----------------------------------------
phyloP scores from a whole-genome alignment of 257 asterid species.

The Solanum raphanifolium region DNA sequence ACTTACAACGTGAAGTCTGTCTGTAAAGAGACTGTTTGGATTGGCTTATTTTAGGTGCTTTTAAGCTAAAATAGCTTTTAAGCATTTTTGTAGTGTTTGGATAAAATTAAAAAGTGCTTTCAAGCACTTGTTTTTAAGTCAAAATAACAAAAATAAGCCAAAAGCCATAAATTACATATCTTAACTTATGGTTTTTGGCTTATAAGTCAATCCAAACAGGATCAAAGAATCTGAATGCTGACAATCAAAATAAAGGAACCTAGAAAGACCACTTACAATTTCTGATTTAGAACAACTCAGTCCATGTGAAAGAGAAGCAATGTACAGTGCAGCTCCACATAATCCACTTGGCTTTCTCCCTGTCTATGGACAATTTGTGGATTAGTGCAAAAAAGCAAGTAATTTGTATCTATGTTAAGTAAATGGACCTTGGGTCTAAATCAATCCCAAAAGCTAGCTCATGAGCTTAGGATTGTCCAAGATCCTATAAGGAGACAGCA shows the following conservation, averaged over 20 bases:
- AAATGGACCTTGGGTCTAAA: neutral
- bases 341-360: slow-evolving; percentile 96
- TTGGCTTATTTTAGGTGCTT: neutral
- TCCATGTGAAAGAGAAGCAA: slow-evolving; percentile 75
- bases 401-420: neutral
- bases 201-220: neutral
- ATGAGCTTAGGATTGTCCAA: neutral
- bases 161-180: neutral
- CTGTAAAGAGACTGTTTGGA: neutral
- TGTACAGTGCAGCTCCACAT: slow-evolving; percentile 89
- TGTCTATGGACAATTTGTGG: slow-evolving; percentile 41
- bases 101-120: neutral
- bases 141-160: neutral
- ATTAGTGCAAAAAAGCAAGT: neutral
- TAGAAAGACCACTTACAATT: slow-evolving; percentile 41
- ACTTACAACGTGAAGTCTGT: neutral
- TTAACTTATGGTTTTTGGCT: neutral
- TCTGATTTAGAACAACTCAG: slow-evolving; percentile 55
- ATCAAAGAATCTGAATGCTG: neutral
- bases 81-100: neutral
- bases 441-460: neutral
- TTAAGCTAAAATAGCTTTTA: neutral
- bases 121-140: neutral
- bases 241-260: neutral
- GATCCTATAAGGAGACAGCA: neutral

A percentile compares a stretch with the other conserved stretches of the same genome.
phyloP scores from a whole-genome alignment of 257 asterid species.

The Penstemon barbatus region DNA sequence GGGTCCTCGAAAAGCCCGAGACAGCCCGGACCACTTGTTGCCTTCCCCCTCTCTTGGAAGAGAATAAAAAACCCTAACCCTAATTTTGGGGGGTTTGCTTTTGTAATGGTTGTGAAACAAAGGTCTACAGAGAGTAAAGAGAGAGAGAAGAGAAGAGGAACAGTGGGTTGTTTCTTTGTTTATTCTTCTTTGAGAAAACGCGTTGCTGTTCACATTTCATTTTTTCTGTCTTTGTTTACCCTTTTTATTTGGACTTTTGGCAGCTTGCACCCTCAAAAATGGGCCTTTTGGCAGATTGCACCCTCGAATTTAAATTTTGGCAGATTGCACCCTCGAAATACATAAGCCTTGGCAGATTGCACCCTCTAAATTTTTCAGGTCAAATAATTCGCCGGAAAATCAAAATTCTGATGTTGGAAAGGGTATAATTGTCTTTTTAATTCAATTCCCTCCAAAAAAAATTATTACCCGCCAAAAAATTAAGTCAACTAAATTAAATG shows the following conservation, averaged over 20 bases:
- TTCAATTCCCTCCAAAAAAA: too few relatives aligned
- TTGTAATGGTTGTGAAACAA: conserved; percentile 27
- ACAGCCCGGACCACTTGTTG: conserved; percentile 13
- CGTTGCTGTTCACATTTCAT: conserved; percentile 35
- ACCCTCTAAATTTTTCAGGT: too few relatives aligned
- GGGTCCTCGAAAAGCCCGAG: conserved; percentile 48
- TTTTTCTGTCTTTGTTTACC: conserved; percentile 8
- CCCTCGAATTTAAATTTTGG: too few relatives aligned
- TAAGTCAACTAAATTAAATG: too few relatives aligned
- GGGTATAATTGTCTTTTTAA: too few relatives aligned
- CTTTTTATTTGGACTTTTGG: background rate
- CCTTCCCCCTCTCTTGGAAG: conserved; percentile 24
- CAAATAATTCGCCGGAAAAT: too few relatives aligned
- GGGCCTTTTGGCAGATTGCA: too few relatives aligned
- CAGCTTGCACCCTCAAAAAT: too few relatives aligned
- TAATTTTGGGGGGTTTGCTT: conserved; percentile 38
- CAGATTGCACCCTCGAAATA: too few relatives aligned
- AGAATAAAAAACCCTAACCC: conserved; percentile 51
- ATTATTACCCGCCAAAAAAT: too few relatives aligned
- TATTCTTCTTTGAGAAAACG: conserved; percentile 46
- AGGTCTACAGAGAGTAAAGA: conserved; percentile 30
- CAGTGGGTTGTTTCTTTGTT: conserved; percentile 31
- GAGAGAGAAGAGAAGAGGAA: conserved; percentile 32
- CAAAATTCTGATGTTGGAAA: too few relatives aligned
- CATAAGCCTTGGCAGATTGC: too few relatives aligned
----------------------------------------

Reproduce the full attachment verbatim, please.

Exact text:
phyloP scores from a whole-genome alignment of 257 asterid species.

The Solanum raphanifolium region DNA sequence ACTTACAACGTGAAGTCTGTCTGTAAAGAGACTGTTTGGATTGGCTTATTTTAGGTGCTTTTAAGCTAAAATAGCTTTTAAGCATTTTTGTAGTGTTTGGATAAAATTAAAAAGTGCTTTCAAGCACTTGTTTTTAAGTCAAAATAACAAAAATAAGCCAAAAGCCATAAATTACATATCTTAACTTATGGTTTTTGGCTTATAAGTCAATCCAAACAGGATCAAAGAATCTGAATGCTGACAATCAAAATAAAGGAACCTAGAAAGACCACTTACAATTTCTGATTTAGAACAACTCAGTCCATGTGAAAGAGAAGCAATGTACAGTGCAGCTCCACATAATCCACTTGGCTTTCTCCCTGTCTATGGACAATTTGTGGATTAGTGCAAAAAAGCAAGTAATTTGTATCTATGTTAAGTAAATGGACCTTGGGTCTAAATCAATCCCAAAAGCTAGCTCATGAGCTTAGGATTGTCCAAGATCCTATAAGGAGACAGCA shows the following conservation, averaged over 20 bases:
- AAATGGACCTTGGGTCTAAA: neutral
- bases 341-360: slow-evolving; percentile 96
- TTGGCTTATTTTAGGTGCTT: neutral
- TCCATGTGAAAGAGAAGCAA: slow-evolving; percentile 75
- bases 401-420: neutral
- bases 201-220: neutral
- ATGAGCTTAGGATTGTCCAA: neutral
- bases 161-180: neutral
- CTGTAAAGAGACTGTTTGGA: neutral
- TGTACAGTGCAGCTCCACAT: slow-evolving; percentile 89
- TGTCTATGGACAATTTGTGG: slow-evolving; percentile 41
- bases 101-120: neutral
- bases 141-160: neutral
- ATTAGTGCAAAAAAGCAAGT: neutral
- TAGAAAGACCACTTACAATT: slow-evolving; percentile 41
- ACTTACAACGTGAAGTCTGT: neutral
- TTAACTTATGGTTTTTGGCT: neutral
- TCTGATTTAGAACAACTCAG: slow-evolving; percentile 55
- ATCAAAGAATCTGAATGCTG: neutral
- bases 81-100: neutral
- bases 441-460: neutral
- TTAAGCTAAAATAGCTTTTA: neutral
- bases 121-140: neutral
- bases 241-260: neutral
- GATCCTATAAGGAGACAGCA: neutral

A percentile compares a stretch with the other conserved stretches of the same genome.
phyloP scores from a whole-genome alignment of 257 asterid species.

The Penstemon barbatus region DNA sequence GGGTCCTCGAAAAGCCCGAGACAGCCCGGACCACTTGTTGCCTTCCCCCTCTCTTGGAAGAGAATAAAAAACCCTAACCCTAATTTTGGGGGGTTTGCTTTTGTAATGGTTGTGAAACAAAGGTCTACAGAGAGTAAAGAGAGAGAGAAGAGAAGAGGAACAGTGGGTTGTTTCTTTGTTTATTCTTCTTTGAGAAAACGCGTTGCTGTTCACATTTCATTTTTTCTGTCTTTGTTTACCCTTTTTATTTGGACTTTTGGCAGCTTGCACCCTCAAAAATGGGCCTTTTGGCAGATTGCACCCTCGAATTTAAATTTTGGCAGATTGCACCCTCGAAATACATAAGCCTTGGCAGATTGCACCCTCTAAATTTTTCAGGTCAAATAATTCGCCGGAAAATCAAAATTCTGATGTTGGAAAGGGTATAATTGTCTTTTTAATTCAATTCCCTCCAAAAAAAATTATTACCCGCCAAAAAATTAAGTCAACTAAATTAAATG shows the following conservation, averaged over 20 bases:
- TTCAATTCCCTCCAAAAAAA: too few relatives aligned
- TTGTAATGGTTGTGAAACAA: conserved; percentile 27
- ACAGCCCGGACCACTTGTTG: conserved; percentile 13
- CGTTGCTGTTCACATTTCAT: conserved; percentile 35
- ACCCTCTAAATTTTTCAGGT: too few relatives aligned
- GGGTCCTCGAAAAGCCCGAG: conserved; percentile 48
- TTTTTCTGTCTTTGTTTACC: conserved; percentile 8
- CCCTCGAATTTAAATTTTGG: too few relatives aligned
- TAAGTCAACTAAATTAAATG: too few relatives aligned
- GGGTATAATTGTCTTTTTAA: too few relatives aligned
- CTTTTTATTTGGACTTTTGG: background rate
- CCTTCCCCCTCTCTTGGAAG: conserved; percentile 24
- CAAATAATTCGCCGGAAAAT: too few relatives aligned
- GGGCCTTTTGGCAGATTGCA: too few relatives aligned
- CAGCTTGCACCCTCAAAAAT: too few relatives aligned
- TAATTTTGGGGGGTTTGCTT: conserved; percentile 38
- CAGATTGCACCCTCGAAATA: too few relatives aligned
- AGAATAAAAAACCCTAACCC: conserved; percentile 51
- ATTATTACCCGCCAAAAAAT: too few relatives aligned
- TATTCTTCTTTGAGAAAACG: conserved; percentile 46
- AGGTCTACAGAGAGTAAAGA: conserved; percentile 30
- CAGTGGGTTGTTTCTTTGTT: conserved; percentile 31
- GAGAGAGAAGAGAAGAGGAA: conserved; percentile 32
- CAAAATTCTGATGTTGGAAA: too few relatives aligned
- CATAAGCCTTGGCAGATTGC: too few relatives aligned